I just can’t get my head around it. In a city of 36 million residents – the most populous metropolitan area in the world – street crime is practically non-existent. Tokyo is a safe place.
In cafes, people save themselves a seat with their bag or iphone while they head to the counter to order themselves a coffee. No-one is going to take it, unless it was to try and find its owner as they thought it had been misplaced.
There are no security scans or bag checks and no one locks their bike up. You see flashy cars parked in places you’d never consider in other cities. And you can pretty much walk around anywhere at any time of the day or night and not feel the least bit worried or intimidated.
My husband called me in a mild panic when we had only just arrived here as he had left his work bag including laptop, keys, iphone and a fair bit of cash on a subway train going…somewhere. Sayonara bag you may think. But no. After a call to the lost property office, they confirmed that it had been handed in and to come and collect it. “What!?” said ‘The Londoner in amazement.
So off he went to pick it up and found everything in there...just not quite as he left it. The thing that most blew our minds was that the person in charge of the lost property had collected all the loose change swimming about in the bottom of the bag and put it in a little jiffy bag to save him the trouble and slotted all his pens into those pen slots (that no one ever uses) in the bag. So considerate! When he told me this story, we just looked at each other in quiet, shared disbelief.
The other surprising thing I’ve noticed here is that you frequently see kids from about the age of 6 travelling to school and back on their own either walking or on the subway system.
They know exactly where they are going, they are quiet and well behaved and almost blend in with the adults. The helpful men who wave batons to tell people which way to go at almost every intersection always seem to keep a protective eye over them with a friendly “Ohayo! (morning!) You have a few minutes to get there, don’t be late!” There always seems to be someone looking out for you here.
Interestingly, things are a bit different when it comes to looking after your own personal safety. Its quite easy to take your life in your own hands here.
For instance, my husband and I spent a fantastic hour driving through the streets of Tokyo at dusk in a (Super Mario) go-cart along with all the traffic. No helmet, no real instructions. Off we went dressed as Mario and Luigi pretending we were in a video game that had come to life! Nuts!
Speaking of which, many people rides electric bikes here but no-one ever wears a helmet (except the Westerners) and there appear to be no rules about where you can ride. Everyone rides on the pavement. Yet, somehow no one gets in your way. Bikes sort of calmly glide along weaving gracefully through. I’ve never once seen a collision. Which is why I don’t ride a bike here. You can guarantee I would be the one to break this equilibrium.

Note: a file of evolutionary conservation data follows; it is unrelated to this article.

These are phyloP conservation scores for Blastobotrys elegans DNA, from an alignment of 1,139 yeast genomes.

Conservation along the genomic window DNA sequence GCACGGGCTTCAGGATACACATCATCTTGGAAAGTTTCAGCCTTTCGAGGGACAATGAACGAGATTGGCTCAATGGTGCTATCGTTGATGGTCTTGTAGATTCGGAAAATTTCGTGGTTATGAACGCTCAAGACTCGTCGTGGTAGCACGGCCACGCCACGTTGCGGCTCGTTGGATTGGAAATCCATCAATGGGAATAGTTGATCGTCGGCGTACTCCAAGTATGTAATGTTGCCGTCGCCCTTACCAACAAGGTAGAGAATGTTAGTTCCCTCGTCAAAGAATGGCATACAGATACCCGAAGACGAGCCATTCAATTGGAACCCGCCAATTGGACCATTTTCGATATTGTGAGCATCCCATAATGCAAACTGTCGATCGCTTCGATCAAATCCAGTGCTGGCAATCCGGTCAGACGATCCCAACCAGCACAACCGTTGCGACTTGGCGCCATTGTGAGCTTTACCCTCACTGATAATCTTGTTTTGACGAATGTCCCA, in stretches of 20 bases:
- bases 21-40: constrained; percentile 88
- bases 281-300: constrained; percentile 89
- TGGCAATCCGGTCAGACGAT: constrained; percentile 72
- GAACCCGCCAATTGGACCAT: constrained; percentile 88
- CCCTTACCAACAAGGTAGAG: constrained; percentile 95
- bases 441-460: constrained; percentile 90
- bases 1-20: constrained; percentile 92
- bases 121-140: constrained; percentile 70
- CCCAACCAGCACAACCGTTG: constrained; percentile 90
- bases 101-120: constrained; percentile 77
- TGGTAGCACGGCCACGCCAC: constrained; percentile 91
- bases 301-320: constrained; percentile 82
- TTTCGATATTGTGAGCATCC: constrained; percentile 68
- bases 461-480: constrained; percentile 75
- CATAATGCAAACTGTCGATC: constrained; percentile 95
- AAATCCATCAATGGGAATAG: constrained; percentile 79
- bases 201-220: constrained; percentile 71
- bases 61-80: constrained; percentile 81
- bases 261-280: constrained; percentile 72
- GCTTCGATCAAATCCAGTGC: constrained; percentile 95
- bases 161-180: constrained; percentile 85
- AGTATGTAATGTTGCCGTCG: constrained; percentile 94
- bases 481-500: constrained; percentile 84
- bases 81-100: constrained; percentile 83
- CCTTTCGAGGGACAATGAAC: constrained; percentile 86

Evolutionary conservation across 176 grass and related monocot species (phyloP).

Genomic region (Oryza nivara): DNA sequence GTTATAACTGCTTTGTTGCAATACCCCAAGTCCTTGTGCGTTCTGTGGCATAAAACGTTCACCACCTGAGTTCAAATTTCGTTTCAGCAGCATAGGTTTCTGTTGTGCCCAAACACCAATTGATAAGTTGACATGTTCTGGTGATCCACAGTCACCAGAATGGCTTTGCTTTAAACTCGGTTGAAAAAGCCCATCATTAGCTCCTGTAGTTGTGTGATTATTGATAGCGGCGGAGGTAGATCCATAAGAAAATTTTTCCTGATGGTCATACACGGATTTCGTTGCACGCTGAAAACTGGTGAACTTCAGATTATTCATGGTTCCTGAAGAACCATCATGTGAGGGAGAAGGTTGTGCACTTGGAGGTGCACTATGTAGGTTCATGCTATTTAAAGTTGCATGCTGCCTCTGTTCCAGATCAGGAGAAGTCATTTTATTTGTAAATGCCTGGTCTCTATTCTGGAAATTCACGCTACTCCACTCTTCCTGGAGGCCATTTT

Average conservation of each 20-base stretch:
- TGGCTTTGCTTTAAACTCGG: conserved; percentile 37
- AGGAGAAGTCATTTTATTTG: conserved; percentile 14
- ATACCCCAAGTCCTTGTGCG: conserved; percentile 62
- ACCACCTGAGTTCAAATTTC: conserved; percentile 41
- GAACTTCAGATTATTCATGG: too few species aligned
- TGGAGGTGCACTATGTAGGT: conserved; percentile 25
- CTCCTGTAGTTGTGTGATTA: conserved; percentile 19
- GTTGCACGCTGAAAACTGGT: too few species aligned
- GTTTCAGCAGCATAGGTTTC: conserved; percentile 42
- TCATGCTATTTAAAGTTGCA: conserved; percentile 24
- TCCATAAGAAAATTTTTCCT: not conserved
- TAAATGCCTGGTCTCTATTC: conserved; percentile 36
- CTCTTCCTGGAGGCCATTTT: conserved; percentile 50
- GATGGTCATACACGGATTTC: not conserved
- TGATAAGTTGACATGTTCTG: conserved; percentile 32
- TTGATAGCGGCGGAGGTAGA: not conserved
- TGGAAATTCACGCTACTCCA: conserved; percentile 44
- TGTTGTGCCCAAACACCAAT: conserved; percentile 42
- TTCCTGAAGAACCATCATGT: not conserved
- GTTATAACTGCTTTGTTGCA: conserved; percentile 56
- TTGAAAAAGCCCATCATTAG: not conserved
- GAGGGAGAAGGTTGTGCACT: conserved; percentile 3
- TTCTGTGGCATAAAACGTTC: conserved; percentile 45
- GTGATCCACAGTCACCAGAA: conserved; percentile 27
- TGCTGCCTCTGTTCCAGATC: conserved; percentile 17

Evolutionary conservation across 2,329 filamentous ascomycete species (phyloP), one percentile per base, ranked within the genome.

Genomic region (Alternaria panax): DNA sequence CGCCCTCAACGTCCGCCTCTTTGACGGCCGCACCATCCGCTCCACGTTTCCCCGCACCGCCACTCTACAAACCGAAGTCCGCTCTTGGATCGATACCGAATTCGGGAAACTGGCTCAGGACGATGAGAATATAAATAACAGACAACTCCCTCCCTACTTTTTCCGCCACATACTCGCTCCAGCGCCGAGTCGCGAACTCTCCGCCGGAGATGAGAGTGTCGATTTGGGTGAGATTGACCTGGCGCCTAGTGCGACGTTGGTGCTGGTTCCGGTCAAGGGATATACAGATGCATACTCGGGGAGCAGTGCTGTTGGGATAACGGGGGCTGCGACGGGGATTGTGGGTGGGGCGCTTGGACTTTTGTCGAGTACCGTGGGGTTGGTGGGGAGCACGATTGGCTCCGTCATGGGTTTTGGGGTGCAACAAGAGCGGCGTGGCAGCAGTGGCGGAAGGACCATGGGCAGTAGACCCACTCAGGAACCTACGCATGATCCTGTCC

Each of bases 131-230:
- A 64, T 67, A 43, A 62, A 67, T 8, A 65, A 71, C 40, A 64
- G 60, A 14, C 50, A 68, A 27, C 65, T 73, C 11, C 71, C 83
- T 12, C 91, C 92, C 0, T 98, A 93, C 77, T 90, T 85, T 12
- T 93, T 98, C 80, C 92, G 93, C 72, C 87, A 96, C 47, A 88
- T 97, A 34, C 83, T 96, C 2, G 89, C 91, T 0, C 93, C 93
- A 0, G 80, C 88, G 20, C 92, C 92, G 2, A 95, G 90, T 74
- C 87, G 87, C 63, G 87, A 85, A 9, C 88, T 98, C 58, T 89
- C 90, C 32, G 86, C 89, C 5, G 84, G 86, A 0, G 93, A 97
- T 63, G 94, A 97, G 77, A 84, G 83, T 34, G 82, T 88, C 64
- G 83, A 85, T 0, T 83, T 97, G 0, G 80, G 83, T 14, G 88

It also extends to the kids. We took the children to a park the other week where they have an area with tools and open firepits so kids can practise sawing wood, hammering nails and cooking stuff on open fires. All unsupervised. This blew my mind.
Surely there would be kids running around waving hammers over their heads and pretending to saw each other’s limbs off, while someone’s T-shirt caught fire? Nope! No incidents. Just some good old-fashioned playing of the type health and safety would no longer condone in most western countries. My kids loved it! And they came away unscathed.
The same could not be said for another park we visited which had a fantastic little running stream for little kids to play in. Fairly harmless you may think, but at one end was an almost vertical slope of jagged rock for kids to walk up and down whilst being pounded by pretty forceful waterjets.
After 5 minutes of excitement clambering up and down this gushing torrent my eldest came hopping over with a gash across her heel wailing “Mummy, I need a plaster”! I dutifully bandaged her up and off she went again. Another 5 minutes passed and another injury emerged. This time she said “Mummy, I don’t understand. Why are none of the Japanese children hurting themselves”? Ha! Good question! They must have lessons in this sort of stuff or something. Who knows?!
Anyway, back to street crime. Of course, it could be that the penalties for transgression are pretty severe here. There is a sign at the end of our street that states ‘’No littering or dumping garbage. If you dump waste illegally, you may be sent to prison for up to five years and/or fined up to 10 million yen (that’s £70,000 or $100,000!!!!)” Eek!. They take rubbish pretty seriously here.
However, I suspect it is more likely that the unique Japanese culture alone keeps things in check. The emphasis is on the importance of the group over the individual, consideration, politeness, respect, modesty and discipline.
So, while Tokyo is certainly not the place to learn how to be street smart, in the absence of our overzealous health and safety laws, I’m definitely trying to pick up some tips on avoiding injury!